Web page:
should be Ok for that short a period. Some drag cars dont even carry any water for a run. Cast iron block and heads will take more abuse than aluminum. If you got alum engine, soon as it says HOT, you better shut off and coast to the side or your engines junk. I blew a heater hose on a Mustang and drove it several miles on freeway to next exit with no problem.
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jb1
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Report this Post01-15-2004 04:59 PM Click Here to See the Profile for jb1Click Here to Email jb1Send a Private Message to jb1Direct Link to This Post
Will not hurt a thing for a few sec, you could actually let it run for a few min without hurting anything aslong as you watch the temp and do not let it overheat.
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Fiero STS
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Report this Post01-15-2004 08:03 PM Click Here to See the Profile for Fiero STSClick Here to Email Fiero STSSend a Private Message to Fiero STSDirect Link to This Post
if your running an N* without coolant it will run quiet long as the temp sender will tell the engine to go into hot limp mode. The loss of coolant "limp home" mode is automatically initiated by the PCM if it senses extraordinarily high coolant temps based on input from the coolant sensor in the cylinder head.

The coolant temp sensor location was developed such that it senses coolant temp circulating thru the head when it is "wet" or covered by coolant. Should the coolant level fall even slightly in the engine the sensor will be uncovered as it is near the highest point in the head coolant jacket. If uncovered, or "dry", the sensor is designed and positioned such that it will sense the rapidly rising temperature of the exhaust port wall, thus responding to high "high metal temps" as well.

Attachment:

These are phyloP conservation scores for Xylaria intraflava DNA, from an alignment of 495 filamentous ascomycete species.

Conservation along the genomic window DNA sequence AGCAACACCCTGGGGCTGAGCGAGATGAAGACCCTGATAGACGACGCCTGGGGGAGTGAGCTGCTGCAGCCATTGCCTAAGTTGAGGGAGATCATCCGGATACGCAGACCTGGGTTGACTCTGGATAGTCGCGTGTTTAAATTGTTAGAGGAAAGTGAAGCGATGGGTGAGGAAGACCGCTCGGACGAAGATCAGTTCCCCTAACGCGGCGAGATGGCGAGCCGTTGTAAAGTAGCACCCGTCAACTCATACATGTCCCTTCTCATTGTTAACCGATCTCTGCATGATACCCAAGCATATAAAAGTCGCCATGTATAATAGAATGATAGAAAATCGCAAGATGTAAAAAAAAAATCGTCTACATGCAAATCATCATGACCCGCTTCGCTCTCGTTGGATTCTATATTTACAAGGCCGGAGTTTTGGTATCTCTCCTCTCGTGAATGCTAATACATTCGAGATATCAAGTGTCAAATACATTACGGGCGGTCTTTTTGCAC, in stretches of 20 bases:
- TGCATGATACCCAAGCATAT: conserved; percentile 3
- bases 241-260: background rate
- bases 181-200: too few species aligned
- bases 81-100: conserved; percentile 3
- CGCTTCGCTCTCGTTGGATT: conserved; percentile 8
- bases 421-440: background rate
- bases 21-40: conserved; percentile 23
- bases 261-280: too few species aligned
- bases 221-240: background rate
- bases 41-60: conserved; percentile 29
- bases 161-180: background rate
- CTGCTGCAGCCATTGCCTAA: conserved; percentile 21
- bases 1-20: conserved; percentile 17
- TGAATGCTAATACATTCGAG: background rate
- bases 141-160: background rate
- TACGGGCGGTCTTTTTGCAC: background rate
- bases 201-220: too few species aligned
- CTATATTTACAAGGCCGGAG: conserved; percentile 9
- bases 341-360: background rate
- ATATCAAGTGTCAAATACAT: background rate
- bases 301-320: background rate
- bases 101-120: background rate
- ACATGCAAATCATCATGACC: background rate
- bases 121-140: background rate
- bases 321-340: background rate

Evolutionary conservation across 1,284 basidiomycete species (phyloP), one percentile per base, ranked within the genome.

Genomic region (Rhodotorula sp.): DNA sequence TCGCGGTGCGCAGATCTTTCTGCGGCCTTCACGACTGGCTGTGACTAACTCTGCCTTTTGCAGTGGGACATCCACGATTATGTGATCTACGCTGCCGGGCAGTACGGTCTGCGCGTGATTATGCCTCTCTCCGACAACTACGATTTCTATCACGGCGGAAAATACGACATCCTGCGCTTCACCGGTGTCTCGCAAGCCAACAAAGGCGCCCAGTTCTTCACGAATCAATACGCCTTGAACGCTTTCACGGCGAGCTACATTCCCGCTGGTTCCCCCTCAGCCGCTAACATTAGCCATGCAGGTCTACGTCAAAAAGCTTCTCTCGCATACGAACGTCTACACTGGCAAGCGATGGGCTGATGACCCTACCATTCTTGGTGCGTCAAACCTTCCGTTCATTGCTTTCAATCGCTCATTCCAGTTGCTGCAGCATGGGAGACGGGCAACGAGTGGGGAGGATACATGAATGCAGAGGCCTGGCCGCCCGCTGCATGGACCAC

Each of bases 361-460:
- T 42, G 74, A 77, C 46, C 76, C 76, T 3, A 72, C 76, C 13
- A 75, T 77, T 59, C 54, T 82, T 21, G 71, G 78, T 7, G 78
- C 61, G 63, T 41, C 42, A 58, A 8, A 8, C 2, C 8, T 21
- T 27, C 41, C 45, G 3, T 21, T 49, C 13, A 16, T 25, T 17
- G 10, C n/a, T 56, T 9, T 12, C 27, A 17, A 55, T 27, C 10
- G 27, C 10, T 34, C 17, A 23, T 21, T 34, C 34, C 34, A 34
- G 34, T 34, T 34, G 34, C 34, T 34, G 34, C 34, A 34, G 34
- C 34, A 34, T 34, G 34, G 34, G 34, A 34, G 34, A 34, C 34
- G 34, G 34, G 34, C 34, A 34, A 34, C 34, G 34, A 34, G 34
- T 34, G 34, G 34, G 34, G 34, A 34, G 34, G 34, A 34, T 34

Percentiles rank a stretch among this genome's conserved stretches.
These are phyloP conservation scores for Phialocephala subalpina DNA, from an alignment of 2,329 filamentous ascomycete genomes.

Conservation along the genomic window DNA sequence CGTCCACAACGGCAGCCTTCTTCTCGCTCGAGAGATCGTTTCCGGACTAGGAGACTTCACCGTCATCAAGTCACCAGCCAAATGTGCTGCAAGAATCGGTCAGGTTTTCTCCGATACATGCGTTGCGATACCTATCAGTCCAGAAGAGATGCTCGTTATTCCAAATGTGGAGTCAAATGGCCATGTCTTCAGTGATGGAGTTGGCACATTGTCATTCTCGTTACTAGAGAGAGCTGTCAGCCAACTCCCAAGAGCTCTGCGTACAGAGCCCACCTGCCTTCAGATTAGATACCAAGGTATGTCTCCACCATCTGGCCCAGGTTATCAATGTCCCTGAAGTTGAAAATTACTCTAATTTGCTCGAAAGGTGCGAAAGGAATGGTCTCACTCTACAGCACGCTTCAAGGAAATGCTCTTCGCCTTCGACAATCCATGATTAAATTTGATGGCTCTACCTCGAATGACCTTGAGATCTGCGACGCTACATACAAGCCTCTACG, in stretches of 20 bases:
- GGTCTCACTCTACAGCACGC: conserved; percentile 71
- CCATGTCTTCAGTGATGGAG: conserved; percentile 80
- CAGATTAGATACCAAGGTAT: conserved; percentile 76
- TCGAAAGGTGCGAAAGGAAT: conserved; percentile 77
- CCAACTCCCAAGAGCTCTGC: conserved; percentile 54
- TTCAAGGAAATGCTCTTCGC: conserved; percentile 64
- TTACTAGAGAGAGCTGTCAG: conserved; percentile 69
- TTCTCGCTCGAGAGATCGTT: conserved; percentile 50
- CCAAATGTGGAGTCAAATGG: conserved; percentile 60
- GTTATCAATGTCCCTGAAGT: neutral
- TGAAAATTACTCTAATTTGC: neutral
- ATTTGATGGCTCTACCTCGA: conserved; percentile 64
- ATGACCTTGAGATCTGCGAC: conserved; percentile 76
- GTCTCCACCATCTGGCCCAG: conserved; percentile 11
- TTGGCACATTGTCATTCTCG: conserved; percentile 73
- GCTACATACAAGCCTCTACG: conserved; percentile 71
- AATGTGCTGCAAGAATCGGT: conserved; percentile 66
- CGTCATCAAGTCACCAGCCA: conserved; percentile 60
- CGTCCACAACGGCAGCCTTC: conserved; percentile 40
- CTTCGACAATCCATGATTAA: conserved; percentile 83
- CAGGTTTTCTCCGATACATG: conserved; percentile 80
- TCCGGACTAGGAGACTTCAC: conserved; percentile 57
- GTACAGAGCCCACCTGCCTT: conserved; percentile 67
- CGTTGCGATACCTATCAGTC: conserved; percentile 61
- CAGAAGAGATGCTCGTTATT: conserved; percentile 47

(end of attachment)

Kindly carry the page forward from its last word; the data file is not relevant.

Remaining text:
Before this happens the low coolant warning should be on and two different coolant temp warnings should be displayed.

When the PCM senses that the temp sensor is so hot that it has to be 'dry" and uncovered it switches in to the "limp home" mode to keep the engine running without damage so that you can drive to a safe place.

The limp home system works by turning the fuel injectors off to four cylinders allowing them to stop running but they still pump air thru the cylinders to cool them down. Those four cylinders will be shut down for a predetermined number of cylinder firing events while the other four provide power. After the predetermined interval those four cylinders start firing as the injectors are reactivated and the other four cylinders are turned off by disabling the injectors so that they can cool. The two groups of cylinders shut down in sequence are 1-7-4-6 and 2-3-5-8. The cylinder group operation is regulated not by a timer but actually by counting the number of firing events each group sees. This was much more effective at protecting the engine than a simple timer. In limp home mode you will notice that the two groups switch much more slowly at idle and then rapidly at higher speeds because of this.